/ Impfservice 9 Hepatitis B

 

What is hepatitis B?

Hepatitis B is an infection caused by a virus that damages the liver. It starts with pain in
the limbs, fever, loss of appetite, nausea and vomiting, followed by
jaundice. Jaundice can be most often identified by a discolouration of
the eyes, dark urine and light-coloured stools. However, 1 in 3 infected persons
do not have these typical symptoms, meaning that the infection can go unnoticed. 1 in
10 infected persons develops a permanent (“chronic”)
condition and 1 in 4 among this group of persons suffers from cirrhosis or cancer of the liver at a later date. If
a baby is infected with hepatitis B, the infection develops into a
permanent illness in as many as 9 in 10 cases.

The disease is treated with medication to suppress the virus.

The hepatitis B virus can be found all over the world but predominantly in tropical countries (Africa, Middle East, Southeast Asia, Oceania). It is transmitted via body fluids, such as blood, saliva, sperm or vaginal fluid. However, it is also possible to contract the disease via infected objects, such as hypodermic needles, razor blades, toothbrushes and similar items. After infection, it takes 1 to 6 months for symptoms to appear.

Women infected with the virus will pass it on to their child during pregnancy or birth. Vaccinating the baby directly after birth can prevent the newborn from developing the illness.

 

Vaccination advice for children

The hepatitis B vaccination is covered by the free-of-charge child vaccination programme available in Austria. It is part of the six-in-one vaccination that also provides protection against diphtheria, tetanus, polio, whooping cough (pertussis) and haemophilus influenzae b.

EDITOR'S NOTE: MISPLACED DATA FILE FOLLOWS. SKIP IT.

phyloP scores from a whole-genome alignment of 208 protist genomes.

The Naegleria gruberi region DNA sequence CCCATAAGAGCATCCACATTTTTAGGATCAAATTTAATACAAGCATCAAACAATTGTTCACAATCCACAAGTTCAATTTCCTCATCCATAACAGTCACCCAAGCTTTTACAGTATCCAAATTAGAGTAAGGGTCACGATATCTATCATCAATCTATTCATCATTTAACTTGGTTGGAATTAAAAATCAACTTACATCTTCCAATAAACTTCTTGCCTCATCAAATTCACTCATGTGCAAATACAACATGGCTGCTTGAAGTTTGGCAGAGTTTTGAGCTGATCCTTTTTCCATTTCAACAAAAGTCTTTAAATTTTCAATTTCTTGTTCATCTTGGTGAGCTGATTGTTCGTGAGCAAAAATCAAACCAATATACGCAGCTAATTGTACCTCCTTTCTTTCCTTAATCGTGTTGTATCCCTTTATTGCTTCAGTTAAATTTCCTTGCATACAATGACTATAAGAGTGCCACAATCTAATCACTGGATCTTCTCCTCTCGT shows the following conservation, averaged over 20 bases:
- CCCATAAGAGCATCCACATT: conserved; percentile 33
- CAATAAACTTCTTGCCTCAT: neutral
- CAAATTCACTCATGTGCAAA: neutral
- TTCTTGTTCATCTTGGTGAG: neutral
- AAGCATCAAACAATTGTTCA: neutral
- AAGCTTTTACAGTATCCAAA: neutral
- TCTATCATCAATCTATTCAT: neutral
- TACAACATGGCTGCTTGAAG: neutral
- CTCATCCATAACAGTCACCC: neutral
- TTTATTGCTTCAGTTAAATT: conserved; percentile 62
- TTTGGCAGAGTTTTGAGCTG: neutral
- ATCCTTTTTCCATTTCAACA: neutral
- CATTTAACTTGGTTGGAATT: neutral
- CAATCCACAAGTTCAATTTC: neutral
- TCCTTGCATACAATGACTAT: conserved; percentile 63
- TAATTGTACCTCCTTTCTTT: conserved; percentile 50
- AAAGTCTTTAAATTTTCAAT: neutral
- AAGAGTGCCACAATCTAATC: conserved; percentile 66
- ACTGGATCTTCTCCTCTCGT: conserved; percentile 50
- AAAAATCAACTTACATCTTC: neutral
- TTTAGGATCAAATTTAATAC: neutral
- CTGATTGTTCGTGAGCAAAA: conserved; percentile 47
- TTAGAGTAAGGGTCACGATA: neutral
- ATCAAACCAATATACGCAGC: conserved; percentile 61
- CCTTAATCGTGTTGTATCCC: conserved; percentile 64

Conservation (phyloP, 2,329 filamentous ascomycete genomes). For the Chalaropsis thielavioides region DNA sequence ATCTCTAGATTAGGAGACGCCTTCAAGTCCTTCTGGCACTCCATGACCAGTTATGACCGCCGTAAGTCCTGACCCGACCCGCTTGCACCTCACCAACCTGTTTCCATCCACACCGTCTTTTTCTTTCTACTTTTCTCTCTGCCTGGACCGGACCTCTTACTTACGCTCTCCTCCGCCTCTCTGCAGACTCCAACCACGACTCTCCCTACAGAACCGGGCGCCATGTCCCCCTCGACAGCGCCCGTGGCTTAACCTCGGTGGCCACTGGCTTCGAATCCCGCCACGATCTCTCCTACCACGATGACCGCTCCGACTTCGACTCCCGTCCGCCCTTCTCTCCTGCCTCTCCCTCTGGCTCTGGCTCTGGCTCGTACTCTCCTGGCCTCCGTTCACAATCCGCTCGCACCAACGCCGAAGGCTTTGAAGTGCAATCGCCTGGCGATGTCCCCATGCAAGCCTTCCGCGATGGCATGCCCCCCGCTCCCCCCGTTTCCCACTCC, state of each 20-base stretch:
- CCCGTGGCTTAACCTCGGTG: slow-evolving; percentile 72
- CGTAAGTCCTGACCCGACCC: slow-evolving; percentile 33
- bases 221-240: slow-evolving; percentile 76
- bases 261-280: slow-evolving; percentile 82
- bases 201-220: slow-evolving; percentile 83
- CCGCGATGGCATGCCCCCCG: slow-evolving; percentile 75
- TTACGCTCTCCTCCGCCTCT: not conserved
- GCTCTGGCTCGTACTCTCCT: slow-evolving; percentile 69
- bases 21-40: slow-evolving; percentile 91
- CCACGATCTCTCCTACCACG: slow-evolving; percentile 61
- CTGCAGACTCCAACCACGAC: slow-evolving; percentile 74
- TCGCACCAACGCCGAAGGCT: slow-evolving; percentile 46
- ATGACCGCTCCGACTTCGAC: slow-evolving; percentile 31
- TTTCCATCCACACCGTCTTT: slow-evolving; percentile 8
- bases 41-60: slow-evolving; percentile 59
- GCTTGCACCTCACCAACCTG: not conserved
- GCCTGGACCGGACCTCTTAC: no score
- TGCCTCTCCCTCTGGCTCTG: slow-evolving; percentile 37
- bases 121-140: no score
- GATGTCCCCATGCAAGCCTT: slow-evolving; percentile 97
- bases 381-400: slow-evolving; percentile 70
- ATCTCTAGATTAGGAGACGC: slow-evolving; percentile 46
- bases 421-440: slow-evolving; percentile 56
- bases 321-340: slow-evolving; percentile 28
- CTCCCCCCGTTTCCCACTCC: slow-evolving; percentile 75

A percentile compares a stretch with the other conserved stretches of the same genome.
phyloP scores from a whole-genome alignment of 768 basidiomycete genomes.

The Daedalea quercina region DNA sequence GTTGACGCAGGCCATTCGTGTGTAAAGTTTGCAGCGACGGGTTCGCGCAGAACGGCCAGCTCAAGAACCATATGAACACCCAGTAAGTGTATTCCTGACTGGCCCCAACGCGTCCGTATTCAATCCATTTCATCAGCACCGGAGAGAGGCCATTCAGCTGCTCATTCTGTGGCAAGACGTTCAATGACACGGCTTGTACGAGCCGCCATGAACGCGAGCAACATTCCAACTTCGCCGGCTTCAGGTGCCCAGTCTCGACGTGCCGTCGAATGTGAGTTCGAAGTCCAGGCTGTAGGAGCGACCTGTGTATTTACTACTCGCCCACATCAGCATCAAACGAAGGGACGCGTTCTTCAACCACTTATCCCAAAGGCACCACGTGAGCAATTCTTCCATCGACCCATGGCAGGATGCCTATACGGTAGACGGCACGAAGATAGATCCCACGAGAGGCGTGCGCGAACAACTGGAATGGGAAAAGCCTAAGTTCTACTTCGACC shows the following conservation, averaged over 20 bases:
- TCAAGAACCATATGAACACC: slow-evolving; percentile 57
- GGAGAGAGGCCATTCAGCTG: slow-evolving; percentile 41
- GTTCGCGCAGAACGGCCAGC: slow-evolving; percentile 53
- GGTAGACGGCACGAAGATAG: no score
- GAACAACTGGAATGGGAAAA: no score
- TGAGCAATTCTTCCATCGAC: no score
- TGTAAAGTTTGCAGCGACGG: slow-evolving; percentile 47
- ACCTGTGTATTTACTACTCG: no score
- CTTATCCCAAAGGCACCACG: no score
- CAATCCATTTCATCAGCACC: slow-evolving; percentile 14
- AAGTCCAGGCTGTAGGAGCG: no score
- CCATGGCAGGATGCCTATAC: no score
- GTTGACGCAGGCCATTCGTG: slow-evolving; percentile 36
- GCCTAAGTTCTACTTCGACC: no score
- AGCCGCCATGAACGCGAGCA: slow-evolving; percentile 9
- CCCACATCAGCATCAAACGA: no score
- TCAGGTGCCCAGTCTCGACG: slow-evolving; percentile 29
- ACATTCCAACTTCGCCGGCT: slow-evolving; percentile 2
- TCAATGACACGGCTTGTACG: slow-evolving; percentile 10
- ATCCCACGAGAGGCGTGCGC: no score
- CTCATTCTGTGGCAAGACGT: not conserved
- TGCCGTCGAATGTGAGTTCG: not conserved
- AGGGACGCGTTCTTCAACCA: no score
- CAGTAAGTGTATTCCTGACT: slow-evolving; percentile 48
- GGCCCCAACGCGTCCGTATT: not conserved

Vaccination schedule

First vaccination: in the 3rd month of life
Second vaccination: 4. from the 4th to the 5th month of life
Third vaccination: 11. from the 11th to the 12th month of life
Fourth vaccination: at 8 to 15 years of age

Vaccination for babies of women infected with hepatitis B:
First vaccination: directly after birth
Second vaccination: after 1 month, then following the same process as
all other children with the six-in-one vaccination

Vaccination advice for adults

  • Have you already been vaccinated against hepatitis B?
    In this case, you will normally need no further hepatitis B vaccinations unless you belong to a risk group (see below).
  • You have not yet been vaccinated against hepatitis B?
    Then you should get vaccinated at any time.

Vaccination schedule

First vaccination: at any time
Second vaccination: after 1 month
Third vaccination: after 6 to 12 months

If required, a rapid immunisation schedule is available as well.

Persons who respond well to the vaccination have practically total (100%) protection. However, some persons do not respond to the vaccination and are therefore not protected (“vaccination failure”).

Risk groups

Specific risk groups should have their level of protection checked with a blood test. If necessary, you can be given a booster vaccination.

These risk groups include:

  • persons in contact with
    individuals suffering from hepatitis B
  • persons with liver conditions
  • persons who because of their
    work, behaviour or a medical condition run a higher risk
    of coming into contact with infected blood or other body fluids
  • persons travelling to countries
    where hepatitis B is still quite common

Do you want to find out more about the hepatitis B vaccination? Are you unsure whether you have been vaccinated against hepatitis B? Are you part of a risk group?